The prospects of Islamic radicalism in Central Asia and the Caucasus remain unclear.On the one hand, it is evident that radical groups do not have strong following in local societies.In spite of repression, poverty, and foreign proselytizing, only a minority of the population of the region appears to find the message of the radicals appealing.What is worrying, though, is that this message appears increasingly tempting to segments of the youth in the region.This does not appear to be related to levels of economic development or the openness of political systems.
Thus, regarding the growing Russian and Chinese influence (within and without the SCO), the West is challenged to find a stable and sustainable partner.For next perspective, only Kazakhstan could play this role.Astana claims already now to be a regional leader and to carry its portion of responsibility.However, Kazakhstan needs a political, and more exactly – geopolitical support for its mandate.With its economic progress, natural resources, political reforming and active new national elite which was formed during the “Nazarbaev’s era”, Kazakhstan could become a “center of geopolitical consensus“ among all major external actors.In any case, for today Kazakhstan remains solely state in Central Asia which has a real chance not to disappoint the West (“to fulfill promise”, according to Martha Olcott).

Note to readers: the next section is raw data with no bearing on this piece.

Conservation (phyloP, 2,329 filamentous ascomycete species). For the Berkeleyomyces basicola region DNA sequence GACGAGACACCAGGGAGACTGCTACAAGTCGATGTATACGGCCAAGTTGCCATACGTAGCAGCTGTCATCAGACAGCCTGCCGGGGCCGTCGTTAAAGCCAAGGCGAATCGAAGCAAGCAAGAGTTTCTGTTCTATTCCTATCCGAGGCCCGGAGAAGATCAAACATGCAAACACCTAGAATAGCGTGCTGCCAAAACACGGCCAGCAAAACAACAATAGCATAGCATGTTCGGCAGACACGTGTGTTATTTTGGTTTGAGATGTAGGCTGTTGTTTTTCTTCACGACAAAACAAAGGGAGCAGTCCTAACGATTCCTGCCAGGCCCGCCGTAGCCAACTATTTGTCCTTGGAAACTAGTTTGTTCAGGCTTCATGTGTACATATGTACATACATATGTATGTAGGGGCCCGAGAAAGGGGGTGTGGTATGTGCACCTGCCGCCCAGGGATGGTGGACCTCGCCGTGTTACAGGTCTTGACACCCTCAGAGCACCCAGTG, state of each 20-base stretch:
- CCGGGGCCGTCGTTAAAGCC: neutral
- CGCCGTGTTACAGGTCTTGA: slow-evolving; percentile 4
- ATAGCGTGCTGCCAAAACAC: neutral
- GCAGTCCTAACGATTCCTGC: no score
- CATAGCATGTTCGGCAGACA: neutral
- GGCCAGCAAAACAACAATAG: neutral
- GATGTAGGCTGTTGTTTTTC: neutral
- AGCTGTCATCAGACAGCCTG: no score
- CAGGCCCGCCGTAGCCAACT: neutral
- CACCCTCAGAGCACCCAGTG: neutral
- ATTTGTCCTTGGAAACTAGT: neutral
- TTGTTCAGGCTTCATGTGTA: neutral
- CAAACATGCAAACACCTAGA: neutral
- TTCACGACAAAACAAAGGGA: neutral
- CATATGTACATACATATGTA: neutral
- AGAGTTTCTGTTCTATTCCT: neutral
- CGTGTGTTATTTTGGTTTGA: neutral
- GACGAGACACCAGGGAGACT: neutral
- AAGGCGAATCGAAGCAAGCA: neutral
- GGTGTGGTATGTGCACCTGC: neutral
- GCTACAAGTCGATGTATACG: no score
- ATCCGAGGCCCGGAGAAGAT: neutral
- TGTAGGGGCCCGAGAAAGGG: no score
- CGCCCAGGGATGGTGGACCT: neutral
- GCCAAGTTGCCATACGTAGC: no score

The Caspian problem represents the most uneasy challenge for Kazakhstan’s future.It touches upon the republic’s relations with practically all big geopolitical players, including Russia, the USA, China, Iran, and the European Union.Currently, the situation in the Caspian is dependent on following factors: 1) the realization of the BTC-Pipeline project; 2) the Russian new energy strategy (Garzprom expansion); 3) the crisis over the Iranian nuclear program.
The main disputable issue between Russia and the West will concern development of routes for the transportation of oil from Kashagan.Russia attempts to block oil transportation via the Caspian Sea by large-capacity tankers and through construction of an underwater pipeline.Moscow’s purpose, according to western analysts, is combination of Russian and Caspian oil into one pool under Russia’s control.Along with direct economic dividends this will also provide a possibility of political pressure over European consumers.Russia’s weak spot is deterioration of Russian pipelines and their comparatively low carrying capacity.In 2006-07, Kazakhstan confirmed its position that is to develop the diversification of hydrocarbon export.